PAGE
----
East India Company Cavalry (ETW Unit)
The officers and men in these units are Europeans, not locals, even though these regiments are raised in India. They are supposedly more reliable than native levies when defending European interests.
Company cavalry are equipped in European rather than Indian fashion; they fight as light, saber-armed cavalry. Their tasks include acting as scouts, screening the main body of an army, and pursuing fleeing enemies – taking a saber to someone already running away is likely to keep him running! It is not their main job to break enemy units or to fight other cavalry.
By 1700, the great European trading companies were so huge they could afford armies of their own, separate from the national army. The British East India Company, the Dutch “Vereenigde Oostindische Compagnie” (VOC) and the French “La Compagnie française des Indes orientales” all had armies, fleets and forts in India and the far east. The Dutch felt it profitable to have one fifth of their employees in uniform, and the other companies were not far behind.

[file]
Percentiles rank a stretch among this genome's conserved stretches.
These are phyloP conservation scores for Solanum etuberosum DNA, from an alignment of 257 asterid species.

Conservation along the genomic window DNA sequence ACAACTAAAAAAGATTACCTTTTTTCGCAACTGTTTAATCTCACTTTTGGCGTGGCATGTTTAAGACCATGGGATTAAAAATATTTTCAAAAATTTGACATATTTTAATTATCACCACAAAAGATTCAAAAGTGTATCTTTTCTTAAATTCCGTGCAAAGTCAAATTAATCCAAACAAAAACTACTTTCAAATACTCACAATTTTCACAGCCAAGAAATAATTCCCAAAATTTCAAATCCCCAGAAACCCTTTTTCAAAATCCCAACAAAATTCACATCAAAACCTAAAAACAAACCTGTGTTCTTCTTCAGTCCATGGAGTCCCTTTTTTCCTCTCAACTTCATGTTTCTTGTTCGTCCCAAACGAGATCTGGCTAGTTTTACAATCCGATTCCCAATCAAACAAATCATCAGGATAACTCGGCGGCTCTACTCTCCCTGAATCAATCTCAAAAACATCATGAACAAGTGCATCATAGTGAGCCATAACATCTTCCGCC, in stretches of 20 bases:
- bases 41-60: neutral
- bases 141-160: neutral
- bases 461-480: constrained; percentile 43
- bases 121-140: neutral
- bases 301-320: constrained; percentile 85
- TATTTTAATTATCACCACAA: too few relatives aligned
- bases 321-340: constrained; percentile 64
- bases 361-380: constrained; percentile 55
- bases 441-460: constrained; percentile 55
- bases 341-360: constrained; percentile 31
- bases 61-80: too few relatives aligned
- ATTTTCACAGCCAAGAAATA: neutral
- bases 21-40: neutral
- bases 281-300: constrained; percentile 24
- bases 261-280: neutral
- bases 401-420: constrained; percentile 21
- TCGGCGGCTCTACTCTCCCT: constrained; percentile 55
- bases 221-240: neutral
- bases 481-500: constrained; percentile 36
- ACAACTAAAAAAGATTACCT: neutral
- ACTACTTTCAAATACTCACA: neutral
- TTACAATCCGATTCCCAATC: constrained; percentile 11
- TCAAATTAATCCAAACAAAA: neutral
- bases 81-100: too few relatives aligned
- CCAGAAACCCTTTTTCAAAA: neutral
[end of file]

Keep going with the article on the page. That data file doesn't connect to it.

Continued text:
East India Company Cavalry are the basic cavalry recruitable by Great Britain in the Indian subcontinent. They are a fine Light Cavalry unit, capable of using their speed and agility to chase down routing units and take out enemy artillery pieces. However due to their lack of armor they should not be expected to outclass an enemy unit of Heavy Cavalry. In addition to this they should only combat enemy Line Infantry when the unit is wavering.